Scrap car values rise in September

Published 02 October 2020

Scrap car values increased in September, according to CarTakeBack, one of the largest scrap car recycling networks in the UK.

The industry experts expected that the prices paid for scrap cars would be steady in September, however, the prices have actually increased by four per cent compared to August. The figures show a six per cent increase compared to September 2019.

In April, during the height of the Covid-19 lockdown, scrap car prices were 24 per cent lower than those seen the year before. However, the market has recovered over the past few months as showrooms have reopened and people have bought new cars and part-exchanged their old vehicles.

The most common vehicle scrapped in September was the Ford Focus, as it was in August. The average age of the Focuses scrapped was 16 years and the average scrap value was £143, a drop of £2 compared to last month.

Many factors affect the value, including the global demand for scrap metal, as well as the make, model, age, weight, condition, and location of a car.

Make & Model

August Average Scrap Value

September Average Scrap Value

Percentage Change

Ford Focus




Vauxhall Corsa




Ford Fiesta




Peugeot 206




Vauxhall Astra





Mr Nexus    on 6 October 2020

Hmmm, two Fords, two Vauxhalls and a Peugeot - no VW group motors or German, Swedish makes. Makes you wonder a little. Would never buy a Ford, Vauxhall or French car - poor quality.

aethelwulf    on 6 October 2020

The focus was a best seller for many year and outsold those expensive other makes. They were used and abused by owners, particularly later owners and are bound to be scrapped and not worth repairing first. Swedish cars are dear and cost more to fix so owners are stuck with a vehicle that they feel bound to mend .Same for VW who often pay £000 s for repairs when it should be scrap. It will be worth nothing in the end. Ford are good value. If you pay less and get 16 years you are winning. Are you really going to keep the car for your lifetime? If so buy a Bentley.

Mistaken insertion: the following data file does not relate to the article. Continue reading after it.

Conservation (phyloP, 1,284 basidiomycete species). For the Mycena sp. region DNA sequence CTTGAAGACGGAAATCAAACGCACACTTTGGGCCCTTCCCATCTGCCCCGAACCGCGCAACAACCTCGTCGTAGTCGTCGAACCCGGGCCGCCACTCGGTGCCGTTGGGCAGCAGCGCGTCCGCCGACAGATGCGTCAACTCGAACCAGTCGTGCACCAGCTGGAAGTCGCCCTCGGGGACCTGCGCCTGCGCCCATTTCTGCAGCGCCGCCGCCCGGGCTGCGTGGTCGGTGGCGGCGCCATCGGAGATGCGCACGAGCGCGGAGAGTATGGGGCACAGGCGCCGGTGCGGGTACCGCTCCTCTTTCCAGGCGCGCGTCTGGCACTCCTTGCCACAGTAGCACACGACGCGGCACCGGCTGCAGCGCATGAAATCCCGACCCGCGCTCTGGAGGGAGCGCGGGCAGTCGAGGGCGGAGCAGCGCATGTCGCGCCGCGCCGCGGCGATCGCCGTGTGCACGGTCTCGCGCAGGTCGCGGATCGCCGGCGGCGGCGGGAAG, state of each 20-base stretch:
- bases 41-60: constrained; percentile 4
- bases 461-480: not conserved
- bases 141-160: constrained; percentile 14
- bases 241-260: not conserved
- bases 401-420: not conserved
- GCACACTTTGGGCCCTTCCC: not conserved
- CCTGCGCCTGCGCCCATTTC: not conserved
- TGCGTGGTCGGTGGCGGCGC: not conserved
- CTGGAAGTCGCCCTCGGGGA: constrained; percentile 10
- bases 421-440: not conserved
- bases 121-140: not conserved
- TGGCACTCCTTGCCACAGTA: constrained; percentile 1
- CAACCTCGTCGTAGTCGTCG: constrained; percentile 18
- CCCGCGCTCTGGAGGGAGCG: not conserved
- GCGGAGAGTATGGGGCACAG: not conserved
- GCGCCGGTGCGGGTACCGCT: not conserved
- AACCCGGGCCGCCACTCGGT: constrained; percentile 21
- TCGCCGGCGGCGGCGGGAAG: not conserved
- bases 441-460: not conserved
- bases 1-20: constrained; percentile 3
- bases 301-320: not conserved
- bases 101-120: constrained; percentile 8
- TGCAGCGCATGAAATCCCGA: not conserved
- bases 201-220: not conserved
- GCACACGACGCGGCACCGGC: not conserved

Arthur Gardiner    on 6 October 2020

Interesting. I have my son's Vauxhall Corsa 1.0 L 2003 on the drive. The key is broken, but still works. It leaks into the footwell (common fault) has a broken wing mirror and needs a good overhaul as well as a service and MoT but the engine starts first time and runs like a sewing machine (139,000 miles). Do I spend and relieve it of my son (now has another car and lives elsewhere) or scrap I ask myself - Oh and it's beginning to grow mould - could be very dangerous unless treated?!!
But I reckon it's more reliable than some of the horror stories I'm hearing about new cars..........Thanks for the space to muse my thoughts.

cheshiredolphin    on 7 October 2020

Interesting that nobody has mentioned the D word - depreciation. If you have a 6 -16 year old car there is no further depreciation of note. Whereas a new car loses 50% or more of its value in the first 3 years and continues. If you have an older car that with attention will continue to provide acceptable transport, why scrap it?
If you have a 16 year old car it may be gaining classic status, benefiting from reduced insurance costs and perhaps slowly increasing in value.
My wife has a 3 and half year old car purchased new, which averaged out has lost over £400 a month, every month, to which you must add higher servicing and insurance costs. Parts are expensive when required due to the technology.
Whereas I have a Swedish car over 30 years old which is slowly appreciating in value and doesn't cost me £400 a month. Parts are cheaper and generally still available and servicing is considerably cheaper as it is done by marque specialists.

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